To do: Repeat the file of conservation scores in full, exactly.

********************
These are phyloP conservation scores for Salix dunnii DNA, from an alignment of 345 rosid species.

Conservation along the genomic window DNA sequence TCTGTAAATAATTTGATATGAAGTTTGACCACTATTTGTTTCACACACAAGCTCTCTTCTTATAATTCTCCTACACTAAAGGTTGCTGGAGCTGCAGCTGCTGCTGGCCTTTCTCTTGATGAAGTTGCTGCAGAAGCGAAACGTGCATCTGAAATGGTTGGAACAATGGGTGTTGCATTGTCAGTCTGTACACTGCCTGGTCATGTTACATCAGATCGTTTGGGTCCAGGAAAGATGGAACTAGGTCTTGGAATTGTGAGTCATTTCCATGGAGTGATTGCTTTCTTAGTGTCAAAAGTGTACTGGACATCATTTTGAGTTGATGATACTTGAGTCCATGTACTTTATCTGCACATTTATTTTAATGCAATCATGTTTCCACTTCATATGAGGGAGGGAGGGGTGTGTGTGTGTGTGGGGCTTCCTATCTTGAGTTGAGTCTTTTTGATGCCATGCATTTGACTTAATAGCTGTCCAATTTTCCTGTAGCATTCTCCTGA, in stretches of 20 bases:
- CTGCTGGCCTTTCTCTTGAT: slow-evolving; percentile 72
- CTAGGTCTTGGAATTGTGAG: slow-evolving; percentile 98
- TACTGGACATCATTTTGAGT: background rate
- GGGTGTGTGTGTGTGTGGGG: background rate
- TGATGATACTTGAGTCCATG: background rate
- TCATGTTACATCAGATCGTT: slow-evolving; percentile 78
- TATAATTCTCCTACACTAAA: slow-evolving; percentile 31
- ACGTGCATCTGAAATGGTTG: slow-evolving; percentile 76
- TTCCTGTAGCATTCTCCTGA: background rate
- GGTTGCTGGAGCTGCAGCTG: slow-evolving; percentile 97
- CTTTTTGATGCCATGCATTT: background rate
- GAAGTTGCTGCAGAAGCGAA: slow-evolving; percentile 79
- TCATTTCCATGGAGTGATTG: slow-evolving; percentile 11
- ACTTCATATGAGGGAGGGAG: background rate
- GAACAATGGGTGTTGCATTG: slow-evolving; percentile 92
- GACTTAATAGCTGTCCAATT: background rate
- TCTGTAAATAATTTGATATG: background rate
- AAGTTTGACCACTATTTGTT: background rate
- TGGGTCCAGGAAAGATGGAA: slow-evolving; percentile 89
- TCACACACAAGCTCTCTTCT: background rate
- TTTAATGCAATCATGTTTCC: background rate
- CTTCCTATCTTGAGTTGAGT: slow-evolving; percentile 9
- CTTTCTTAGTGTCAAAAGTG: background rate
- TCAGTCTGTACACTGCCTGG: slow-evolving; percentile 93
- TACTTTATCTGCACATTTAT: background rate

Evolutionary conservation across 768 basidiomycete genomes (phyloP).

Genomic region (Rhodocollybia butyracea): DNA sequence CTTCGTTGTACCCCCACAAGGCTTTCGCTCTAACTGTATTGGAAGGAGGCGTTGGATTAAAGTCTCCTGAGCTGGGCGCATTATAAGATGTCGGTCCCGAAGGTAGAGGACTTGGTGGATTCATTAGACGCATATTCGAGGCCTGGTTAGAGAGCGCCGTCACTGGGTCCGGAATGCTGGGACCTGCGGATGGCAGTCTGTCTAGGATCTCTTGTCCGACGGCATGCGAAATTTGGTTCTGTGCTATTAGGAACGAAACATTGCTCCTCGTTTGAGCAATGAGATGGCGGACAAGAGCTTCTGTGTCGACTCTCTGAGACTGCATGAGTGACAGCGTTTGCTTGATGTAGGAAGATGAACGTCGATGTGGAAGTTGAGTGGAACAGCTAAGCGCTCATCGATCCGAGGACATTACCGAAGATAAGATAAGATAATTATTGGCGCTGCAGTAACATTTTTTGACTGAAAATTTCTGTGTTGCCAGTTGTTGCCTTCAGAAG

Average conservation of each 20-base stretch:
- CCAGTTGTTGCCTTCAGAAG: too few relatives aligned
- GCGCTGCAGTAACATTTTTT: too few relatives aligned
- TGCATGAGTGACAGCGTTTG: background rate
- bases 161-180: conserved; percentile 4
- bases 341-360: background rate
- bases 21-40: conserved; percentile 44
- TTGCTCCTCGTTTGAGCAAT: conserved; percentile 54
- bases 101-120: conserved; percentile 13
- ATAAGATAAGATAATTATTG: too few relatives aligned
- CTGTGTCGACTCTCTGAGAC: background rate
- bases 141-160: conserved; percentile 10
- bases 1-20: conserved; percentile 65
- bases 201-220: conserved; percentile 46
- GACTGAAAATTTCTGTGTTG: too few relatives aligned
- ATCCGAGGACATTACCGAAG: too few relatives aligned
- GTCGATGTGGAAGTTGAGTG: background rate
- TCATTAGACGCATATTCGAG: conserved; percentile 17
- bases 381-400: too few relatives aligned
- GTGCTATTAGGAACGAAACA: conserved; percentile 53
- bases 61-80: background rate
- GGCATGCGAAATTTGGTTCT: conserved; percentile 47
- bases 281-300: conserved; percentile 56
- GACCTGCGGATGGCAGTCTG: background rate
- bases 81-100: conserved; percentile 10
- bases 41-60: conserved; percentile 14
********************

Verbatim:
These are phyloP conservation scores for Salix dunnii DNA, from an alignment of 345 rosid species.

Conservation along the genomic window DNA sequence TCTGTAAATAATTTGATATGAAGTTTGACCACTATTTGTTTCACACACAAGCTCTCTTCTTATAATTCTCCTACACTAAAGGTTGCTGGAGCTGCAGCTGCTGCTGGCCTTTCTCTTGATGAAGTTGCTGCAGAAGCGAAACGTGCATCTGAAATGGTTGGAACAATGGGTGTTGCATTGTCAGTCTGTACACTGCCTGGTCATGTTACATCAGATCGTTTGGGTCCAGGAAAGATGGAACTAGGTCTTGGAATTGTGAGTCATTTCCATGGAGTGATTGCTTTCTTAGTGTCAAAAGTGTACTGGACATCATTTTGAGTTGATGATACTTGAGTCCATGTACTTTATCTGCACATTTATTTTAATGCAATCATGTTTCCACTTCATATGAGGGAGGGAGGGGTGTGTGTGTGTGTGGGGCTTCCTATCTTGAGTTGAGTCTTTTTGATGCCATGCATTTGACTTAATAGCTGTCCAATTTTCCTGTAGCATTCTCCTGA, in stretches of 20 bases:
- CTGCTGGCCTTTCTCTTGAT: slow-evolving; percentile 72
- CTAGGTCTTGGAATTGTGAG: slow-evolving; percentile 98
- TACTGGACATCATTTTGAGT: background rate
- GGGTGTGTGTGTGTGTGGGG: background rate
- TGATGATACTTGAGTCCATG: background rate
- TCATGTTACATCAGATCGTT: slow-evolving; percentile 78
- TATAATTCTCCTACACTAAA: slow-evolving; percentile 31
- ACGTGCATCTGAAATGGTTG: slow-evolving; percentile 76
- TTCCTGTAGCATTCTCCTGA: background rate
- GGTTGCTGGAGCTGCAGCTG: slow-evolving; percentile 97
- CTTTTTGATGCCATGCATTT: background rate
- GAAGTTGCTGCAGAAGCGAA: slow-evolving; percentile 79
- TCATTTCCATGGAGTGATTG: slow-evolving; percentile 11
- ACTTCATATGAGGGAGGGAG: background rate
- GAACAATGGGTGTTGCATTG: slow-evolving; percentile 92
- GACTTAATAGCTGTCCAATT: background rate
- TCTGTAAATAATTTGATATG: background rate
- AAGTTTGACCACTATTTGTT: background rate
- TGGGTCCAGGAAAGATGGAA: slow-evolving; percentile 89
- TCACACACAAGCTCTCTTCT: background rate
- TTTAATGCAATCATGTTTCC: background rate
- CTTCCTATCTTGAGTTGAGT: slow-evolving; percentile 9
- CTTTCTTAGTGTCAAAAGTG: background rate
- TCAGTCTGTACACTGCCTGG: slow-evolving; percentile 93
- TACTTTATCTGCACATTTAT: background rate

Evolutionary conservation across 768 basidiomycete genomes (phyloP).

Genomic region (Rhodocollybia butyracea): DNA sequence CTTCGTTGTACCCCCACAAGGCTTTCGCTCTAACTGTATTGGAAGGAGGCGTTGGATTAAAGTCTCCTGAGCTGGGCGCATTATAAGATGTCGGTCCCGAAGGTAGAGGACTTGGTGGATTCATTAGACGCATATTCGAGGCCTGGTTAGAGAGCGCCGTCACTGGGTCCGGAATGCTGGGACCTGCGGATGGCAGTCTGTCTAGGATCTCTTGTCCGACGGCATGCGAAATTTGGTTCTGTGCTATTAGGAACGAAACATTGCTCCTCGTTTGAGCAATGAGATGGCGGACAAGAGCTTCTGTGTCGACTCTCTGAGACTGCATGAGTGACAGCGTTTGCTTGATGTAGGAAGATGAACGTCGATGTGGAAGTTGAGTGGAACAGCTAAGCGCTCATCGATCCGAGGACATTACCGAAGATAAGATAAGATAATTATTGGCGCTGCAGTAACATTTTTTGACTGAAAATTTCTGTGTTGCCAGTTGTTGCCTTCAGAAG

Average conservation of each 20-base stretch:
- CCAGTTGTTGCCTTCAGAAG: too few relatives aligned
- GCGCTGCAGTAACATTTTTT: too few relatives aligned
- TGCATGAGTGACAGCGTTTG: background rate
- bases 161-180: conserved; percentile 4
- bases 341-360: background rate
- bases 21-40: conserved; percentile 44
- TTGCTCCTCGTTTGAGCAAT: conserved; percentile 54
- bases 101-120: conserved; percentile 13
- ATAAGATAAGATAATTATTG: too few relatives aligned
- CTGTGTCGACTCTCTGAGAC: background rate
- bases 141-160: conserved; percentile 10
- bases 1-20: conserved; percentile 65
- bases 201-220: conserved; percentile 46
- GACTGAAAATTTCTGTGTTG: too few relatives aligned
- ATCCGAGGACATTACCGAAG: too few relatives aligned
- GTCGATGTGGAAGTTGAGTG: background rate
- TCATTAGACGCATATTCGAG: conserved; percentile 17
- bases 381-400: too few relatives aligned
- GTGCTATTAGGAACGAAACA: conserved; percentile 53
- bases 61-80: background rate
- GGCATGCGAAATTTGGTTCT: conserved; percentile 47
- bases 281-300: conserved; percentile 56
- GACCTGCGGATGGCAGTCTG: background rate
- bases 81-100: conserved; percentile 10
- bases 41-60: conserved; percentile 14